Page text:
Elder Financial Abuse Awareness
Signs Of Elder Financial Abuse
Get Some Help
If you suspect financial abuse against an elderly person, get them help by notifying
proper bank personnel and local law enforcement.
You can also visit the National Center on Elder Abuse https://ncea.acl.gov or call
The Eldercare Locator Helpline at 1-800-677-1116.
Common Financial Scams
Financial scams perpetrated against older people include a broad
range of conduct; from outright taking of money or property to
forging a signature on a legal document, such as a will or deed,
to getting paid for care, products, or services and then not
Keep an eye out for some of the following financial scams...
investment and credit card fraud, lottery scams,and identity theft.
Scammers also use the phone to sell seniors goods that either
never arrive or are worthless junk.
Getting unauthorized access to funds. In "Sweetheart Scams”,
alleged suitors woo older people, convincing them that love and
care are their motivations for being included on bank accounts or
property deeds; the suitors usually disappear along with the property.
Charging excessive amounts of money. Smooth-talking scammers
first convince seniors that they need some goods or services, then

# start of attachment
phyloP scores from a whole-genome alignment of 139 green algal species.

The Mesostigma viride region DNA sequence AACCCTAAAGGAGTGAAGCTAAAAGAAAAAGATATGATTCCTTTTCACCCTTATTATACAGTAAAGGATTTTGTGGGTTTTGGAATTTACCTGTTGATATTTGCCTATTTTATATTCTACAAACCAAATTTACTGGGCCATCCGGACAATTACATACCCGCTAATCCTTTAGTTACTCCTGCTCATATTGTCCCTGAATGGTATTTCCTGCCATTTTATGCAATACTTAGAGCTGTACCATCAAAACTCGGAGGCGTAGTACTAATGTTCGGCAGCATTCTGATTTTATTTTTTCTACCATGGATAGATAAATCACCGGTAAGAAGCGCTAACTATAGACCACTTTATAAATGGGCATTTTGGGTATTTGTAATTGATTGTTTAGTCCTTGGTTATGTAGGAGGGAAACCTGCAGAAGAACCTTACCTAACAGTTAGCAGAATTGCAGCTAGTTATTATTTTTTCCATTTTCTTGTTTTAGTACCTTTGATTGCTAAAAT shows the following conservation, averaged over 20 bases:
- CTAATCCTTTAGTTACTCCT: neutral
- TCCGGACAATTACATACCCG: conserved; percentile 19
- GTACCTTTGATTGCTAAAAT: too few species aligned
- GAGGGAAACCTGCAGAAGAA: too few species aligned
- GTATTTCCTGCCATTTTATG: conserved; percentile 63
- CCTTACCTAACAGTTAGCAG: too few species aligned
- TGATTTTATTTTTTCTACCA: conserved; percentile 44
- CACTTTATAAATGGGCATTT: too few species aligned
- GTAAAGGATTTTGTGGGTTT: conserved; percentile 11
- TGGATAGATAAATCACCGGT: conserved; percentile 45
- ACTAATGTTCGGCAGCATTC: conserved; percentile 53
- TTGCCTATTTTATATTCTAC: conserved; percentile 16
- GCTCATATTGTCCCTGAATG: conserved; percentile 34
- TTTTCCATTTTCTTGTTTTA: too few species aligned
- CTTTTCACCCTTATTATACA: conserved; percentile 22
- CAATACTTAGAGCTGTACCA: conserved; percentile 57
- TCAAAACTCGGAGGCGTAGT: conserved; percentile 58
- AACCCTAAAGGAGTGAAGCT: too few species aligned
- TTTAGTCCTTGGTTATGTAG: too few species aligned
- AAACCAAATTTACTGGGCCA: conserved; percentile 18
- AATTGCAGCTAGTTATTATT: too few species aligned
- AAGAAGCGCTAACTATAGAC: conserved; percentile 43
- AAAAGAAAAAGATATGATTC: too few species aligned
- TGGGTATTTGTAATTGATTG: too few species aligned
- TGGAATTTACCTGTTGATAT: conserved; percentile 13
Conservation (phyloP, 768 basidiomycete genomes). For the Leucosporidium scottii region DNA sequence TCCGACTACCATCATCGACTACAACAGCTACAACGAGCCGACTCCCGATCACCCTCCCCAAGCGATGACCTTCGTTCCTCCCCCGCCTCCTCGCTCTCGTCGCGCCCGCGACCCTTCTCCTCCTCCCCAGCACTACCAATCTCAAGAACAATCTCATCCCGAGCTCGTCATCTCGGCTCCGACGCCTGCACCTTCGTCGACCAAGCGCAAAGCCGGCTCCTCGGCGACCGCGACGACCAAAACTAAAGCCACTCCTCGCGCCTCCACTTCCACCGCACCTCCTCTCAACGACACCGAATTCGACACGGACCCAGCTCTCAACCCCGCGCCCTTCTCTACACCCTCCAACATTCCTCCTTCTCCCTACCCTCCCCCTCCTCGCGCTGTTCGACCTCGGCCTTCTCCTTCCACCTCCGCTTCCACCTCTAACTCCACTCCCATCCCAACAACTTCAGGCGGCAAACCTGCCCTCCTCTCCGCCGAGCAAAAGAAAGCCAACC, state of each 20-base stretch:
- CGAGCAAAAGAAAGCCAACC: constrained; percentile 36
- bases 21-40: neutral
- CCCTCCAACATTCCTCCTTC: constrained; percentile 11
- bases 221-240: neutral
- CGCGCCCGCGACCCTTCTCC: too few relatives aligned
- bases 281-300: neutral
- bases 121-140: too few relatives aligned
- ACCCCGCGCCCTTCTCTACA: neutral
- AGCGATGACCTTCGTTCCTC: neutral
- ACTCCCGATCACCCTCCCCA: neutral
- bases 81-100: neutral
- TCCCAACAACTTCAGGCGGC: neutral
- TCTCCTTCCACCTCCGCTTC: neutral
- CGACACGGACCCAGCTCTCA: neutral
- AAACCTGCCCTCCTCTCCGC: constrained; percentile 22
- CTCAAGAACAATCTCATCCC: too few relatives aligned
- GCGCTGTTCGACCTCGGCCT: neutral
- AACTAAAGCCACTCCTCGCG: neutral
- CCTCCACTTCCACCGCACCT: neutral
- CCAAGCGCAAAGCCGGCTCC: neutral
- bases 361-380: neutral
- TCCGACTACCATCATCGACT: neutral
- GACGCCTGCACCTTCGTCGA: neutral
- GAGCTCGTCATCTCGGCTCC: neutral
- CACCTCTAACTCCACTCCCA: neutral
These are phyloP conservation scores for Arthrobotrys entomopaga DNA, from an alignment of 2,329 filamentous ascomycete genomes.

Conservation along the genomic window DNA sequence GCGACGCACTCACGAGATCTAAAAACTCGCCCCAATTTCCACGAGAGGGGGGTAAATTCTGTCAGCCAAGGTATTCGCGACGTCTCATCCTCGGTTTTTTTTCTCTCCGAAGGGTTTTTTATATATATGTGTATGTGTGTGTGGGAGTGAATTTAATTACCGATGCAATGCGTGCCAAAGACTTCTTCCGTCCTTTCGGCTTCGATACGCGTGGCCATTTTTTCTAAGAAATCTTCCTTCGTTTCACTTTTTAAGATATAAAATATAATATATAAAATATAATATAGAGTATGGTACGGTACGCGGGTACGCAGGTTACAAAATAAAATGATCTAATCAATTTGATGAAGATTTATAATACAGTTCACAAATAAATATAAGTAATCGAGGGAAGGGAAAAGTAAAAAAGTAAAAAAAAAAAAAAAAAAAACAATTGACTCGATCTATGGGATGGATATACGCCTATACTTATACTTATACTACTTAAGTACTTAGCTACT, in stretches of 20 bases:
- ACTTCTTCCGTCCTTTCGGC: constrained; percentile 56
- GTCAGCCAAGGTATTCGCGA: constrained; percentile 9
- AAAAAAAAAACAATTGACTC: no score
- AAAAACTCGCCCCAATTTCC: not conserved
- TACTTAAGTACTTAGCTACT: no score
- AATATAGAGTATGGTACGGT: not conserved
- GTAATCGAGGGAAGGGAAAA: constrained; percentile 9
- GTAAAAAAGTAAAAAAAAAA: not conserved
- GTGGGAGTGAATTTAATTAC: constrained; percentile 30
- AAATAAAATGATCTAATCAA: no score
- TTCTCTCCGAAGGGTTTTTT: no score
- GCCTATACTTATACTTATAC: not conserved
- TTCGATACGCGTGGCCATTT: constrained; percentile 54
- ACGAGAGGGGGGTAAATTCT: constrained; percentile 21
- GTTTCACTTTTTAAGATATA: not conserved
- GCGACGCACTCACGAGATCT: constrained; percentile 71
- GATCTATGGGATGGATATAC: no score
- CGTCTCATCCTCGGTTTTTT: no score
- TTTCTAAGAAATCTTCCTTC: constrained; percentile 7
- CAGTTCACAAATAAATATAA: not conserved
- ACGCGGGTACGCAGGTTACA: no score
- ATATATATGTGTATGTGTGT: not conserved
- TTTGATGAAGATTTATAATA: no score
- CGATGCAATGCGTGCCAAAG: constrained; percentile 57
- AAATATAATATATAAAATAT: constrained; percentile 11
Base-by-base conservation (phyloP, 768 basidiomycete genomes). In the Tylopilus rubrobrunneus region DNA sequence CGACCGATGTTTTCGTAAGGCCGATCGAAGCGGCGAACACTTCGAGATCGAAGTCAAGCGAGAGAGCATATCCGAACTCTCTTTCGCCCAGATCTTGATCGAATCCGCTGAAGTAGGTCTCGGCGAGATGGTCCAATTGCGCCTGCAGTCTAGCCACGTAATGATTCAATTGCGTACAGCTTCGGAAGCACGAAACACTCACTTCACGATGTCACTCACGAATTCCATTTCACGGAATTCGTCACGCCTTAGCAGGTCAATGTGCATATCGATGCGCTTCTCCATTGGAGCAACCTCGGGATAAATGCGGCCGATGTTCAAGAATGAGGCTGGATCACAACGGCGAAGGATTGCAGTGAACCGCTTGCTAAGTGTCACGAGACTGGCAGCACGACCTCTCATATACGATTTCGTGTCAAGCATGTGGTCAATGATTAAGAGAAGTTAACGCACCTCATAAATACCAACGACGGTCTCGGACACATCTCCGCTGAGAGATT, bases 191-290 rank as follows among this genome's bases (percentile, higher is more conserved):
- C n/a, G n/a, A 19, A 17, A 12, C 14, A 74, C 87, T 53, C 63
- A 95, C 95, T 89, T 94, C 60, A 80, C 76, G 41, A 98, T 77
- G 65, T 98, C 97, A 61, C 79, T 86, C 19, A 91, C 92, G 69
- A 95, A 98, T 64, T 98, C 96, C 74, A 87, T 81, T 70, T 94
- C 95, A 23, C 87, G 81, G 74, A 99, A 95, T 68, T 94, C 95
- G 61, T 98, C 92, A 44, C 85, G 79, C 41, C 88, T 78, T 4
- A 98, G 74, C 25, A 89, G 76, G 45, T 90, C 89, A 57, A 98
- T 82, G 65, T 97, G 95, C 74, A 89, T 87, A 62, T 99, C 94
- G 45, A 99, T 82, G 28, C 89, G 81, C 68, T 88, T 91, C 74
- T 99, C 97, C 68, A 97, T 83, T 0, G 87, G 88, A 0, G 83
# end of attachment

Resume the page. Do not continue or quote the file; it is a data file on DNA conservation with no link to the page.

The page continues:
seriously overcharge them -- often hiding the high cost in
extravagant schemes involving interest and installment payments.
Using fraudulent legal documents. Many scammers cloak their
actions in legal authority, procuring a power of attorney or will or
other legal document giving them access to a senior's property.
They get seniors to sign these documents by lying to, intimidating,
or threatening the seniors.
Faking an injury scenario. In this situation, a scammer claims to
have a connection to law enforcement and tells an elder that a
child or other close family member has been seriously injured or
is in jail. The scammer then convinces the senior to give him or her
money for medical treatment or bail.
Offering false prizes. A good example of this is the "You have won
the lottery" scam. In this scam, con artists tell an elder that he or she
has just won a huge cash prize, but needs to send in some money --
usually in money orders -- to free it up from customs officials.
Doing unsolicited home repair work. Typically working in teams of
two or more, scammers scour neighborhoods and then appear on
an elderly person’s doorstep claiming to spot something in need of
fixing -- then often claim that their initial investigation reveals a more
serious problem, with a more expensive solution.